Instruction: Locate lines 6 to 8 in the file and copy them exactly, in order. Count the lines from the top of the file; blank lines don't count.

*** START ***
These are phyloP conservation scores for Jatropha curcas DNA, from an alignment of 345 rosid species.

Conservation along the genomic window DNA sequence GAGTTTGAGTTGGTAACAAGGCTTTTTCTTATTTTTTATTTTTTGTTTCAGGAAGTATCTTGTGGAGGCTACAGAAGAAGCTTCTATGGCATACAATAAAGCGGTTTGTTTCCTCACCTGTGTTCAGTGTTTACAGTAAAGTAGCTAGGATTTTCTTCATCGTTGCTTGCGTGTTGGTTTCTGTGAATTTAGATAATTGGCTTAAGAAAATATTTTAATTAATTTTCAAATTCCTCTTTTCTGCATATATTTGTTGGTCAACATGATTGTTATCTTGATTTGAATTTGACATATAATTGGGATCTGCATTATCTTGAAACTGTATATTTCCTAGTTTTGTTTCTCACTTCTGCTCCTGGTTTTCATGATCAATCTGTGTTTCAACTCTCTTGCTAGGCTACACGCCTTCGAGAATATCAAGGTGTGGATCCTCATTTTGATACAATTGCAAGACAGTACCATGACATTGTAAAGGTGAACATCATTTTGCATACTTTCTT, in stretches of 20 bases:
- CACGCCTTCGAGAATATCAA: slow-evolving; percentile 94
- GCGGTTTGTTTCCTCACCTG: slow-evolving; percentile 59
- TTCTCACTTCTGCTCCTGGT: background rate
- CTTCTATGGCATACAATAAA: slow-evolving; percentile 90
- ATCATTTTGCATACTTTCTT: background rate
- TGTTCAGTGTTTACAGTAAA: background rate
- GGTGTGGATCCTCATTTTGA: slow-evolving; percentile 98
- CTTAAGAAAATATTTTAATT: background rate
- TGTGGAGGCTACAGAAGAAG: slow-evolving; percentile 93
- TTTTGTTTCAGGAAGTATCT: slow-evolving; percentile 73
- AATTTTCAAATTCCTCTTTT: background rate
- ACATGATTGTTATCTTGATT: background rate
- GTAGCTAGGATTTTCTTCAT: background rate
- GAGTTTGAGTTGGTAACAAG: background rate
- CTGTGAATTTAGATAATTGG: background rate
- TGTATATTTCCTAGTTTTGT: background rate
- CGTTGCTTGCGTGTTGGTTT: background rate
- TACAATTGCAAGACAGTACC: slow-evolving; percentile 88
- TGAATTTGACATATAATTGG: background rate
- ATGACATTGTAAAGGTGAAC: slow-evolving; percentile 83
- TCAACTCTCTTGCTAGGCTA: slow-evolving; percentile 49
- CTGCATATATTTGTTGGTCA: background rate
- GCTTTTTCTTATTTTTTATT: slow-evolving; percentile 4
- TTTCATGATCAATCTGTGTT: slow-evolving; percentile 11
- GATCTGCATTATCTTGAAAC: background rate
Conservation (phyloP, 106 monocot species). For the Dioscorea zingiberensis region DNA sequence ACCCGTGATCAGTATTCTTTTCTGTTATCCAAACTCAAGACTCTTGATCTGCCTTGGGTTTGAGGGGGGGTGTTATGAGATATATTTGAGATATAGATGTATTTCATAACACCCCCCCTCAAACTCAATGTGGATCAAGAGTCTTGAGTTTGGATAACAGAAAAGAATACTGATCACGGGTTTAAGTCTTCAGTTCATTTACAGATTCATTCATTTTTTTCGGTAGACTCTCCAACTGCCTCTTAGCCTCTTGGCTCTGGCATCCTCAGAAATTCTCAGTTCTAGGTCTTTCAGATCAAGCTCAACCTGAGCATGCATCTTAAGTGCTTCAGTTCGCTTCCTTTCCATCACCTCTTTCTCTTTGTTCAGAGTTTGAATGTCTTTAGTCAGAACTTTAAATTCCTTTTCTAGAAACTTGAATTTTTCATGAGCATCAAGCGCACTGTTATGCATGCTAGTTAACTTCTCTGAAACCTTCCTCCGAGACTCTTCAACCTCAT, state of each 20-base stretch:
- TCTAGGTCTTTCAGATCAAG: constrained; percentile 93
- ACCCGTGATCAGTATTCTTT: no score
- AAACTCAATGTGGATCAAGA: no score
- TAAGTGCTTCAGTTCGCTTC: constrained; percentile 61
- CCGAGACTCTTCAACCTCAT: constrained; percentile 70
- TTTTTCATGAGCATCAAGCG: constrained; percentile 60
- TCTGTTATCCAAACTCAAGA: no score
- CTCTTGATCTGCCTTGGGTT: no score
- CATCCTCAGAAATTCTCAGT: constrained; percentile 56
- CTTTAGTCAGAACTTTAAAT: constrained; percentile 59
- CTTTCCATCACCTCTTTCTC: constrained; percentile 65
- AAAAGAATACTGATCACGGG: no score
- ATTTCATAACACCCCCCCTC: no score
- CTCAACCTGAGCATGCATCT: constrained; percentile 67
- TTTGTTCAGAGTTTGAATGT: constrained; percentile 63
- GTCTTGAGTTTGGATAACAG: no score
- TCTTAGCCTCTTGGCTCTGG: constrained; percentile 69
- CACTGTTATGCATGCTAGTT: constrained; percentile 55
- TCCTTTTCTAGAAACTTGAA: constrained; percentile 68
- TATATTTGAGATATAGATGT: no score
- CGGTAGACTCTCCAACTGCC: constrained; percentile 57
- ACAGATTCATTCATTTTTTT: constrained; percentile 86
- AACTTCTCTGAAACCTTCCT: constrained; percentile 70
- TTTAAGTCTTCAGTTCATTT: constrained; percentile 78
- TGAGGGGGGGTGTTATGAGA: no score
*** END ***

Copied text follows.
- CTTCTATGGCATACAATAAA: slow-evolving; percentile 90
- ATCATTTTGCATACTTTCTT: background rate
- TGTTCAGTGTTTACAGTAAA: background rate